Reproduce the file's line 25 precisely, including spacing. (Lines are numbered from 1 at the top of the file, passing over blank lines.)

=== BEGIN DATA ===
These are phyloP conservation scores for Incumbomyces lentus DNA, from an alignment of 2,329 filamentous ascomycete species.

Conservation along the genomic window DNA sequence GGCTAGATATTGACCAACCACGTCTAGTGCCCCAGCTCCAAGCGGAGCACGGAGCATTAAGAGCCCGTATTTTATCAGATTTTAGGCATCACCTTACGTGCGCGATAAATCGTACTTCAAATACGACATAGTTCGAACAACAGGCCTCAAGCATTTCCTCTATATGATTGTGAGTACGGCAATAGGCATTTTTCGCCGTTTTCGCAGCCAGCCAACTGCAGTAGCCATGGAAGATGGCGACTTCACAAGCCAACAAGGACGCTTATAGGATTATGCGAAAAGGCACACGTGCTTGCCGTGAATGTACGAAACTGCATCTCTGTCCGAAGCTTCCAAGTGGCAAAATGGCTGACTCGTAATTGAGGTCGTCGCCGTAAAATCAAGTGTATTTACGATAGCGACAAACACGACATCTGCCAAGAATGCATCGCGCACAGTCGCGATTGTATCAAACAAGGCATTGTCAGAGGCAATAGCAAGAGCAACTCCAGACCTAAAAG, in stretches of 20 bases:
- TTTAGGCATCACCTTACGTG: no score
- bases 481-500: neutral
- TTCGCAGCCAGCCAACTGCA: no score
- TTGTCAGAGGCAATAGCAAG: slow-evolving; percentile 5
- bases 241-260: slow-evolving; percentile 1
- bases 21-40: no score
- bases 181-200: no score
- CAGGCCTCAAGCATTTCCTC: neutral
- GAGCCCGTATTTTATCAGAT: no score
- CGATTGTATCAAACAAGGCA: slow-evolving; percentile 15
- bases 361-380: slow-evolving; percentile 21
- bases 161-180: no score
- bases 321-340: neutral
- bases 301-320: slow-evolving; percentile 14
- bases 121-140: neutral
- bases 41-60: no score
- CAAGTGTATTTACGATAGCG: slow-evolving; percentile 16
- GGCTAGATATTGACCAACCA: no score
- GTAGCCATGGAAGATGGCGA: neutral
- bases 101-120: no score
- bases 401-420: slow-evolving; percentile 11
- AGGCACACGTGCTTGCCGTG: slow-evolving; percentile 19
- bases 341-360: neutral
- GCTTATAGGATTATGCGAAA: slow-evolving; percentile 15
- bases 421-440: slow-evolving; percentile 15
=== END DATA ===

- bases 341-360: neutral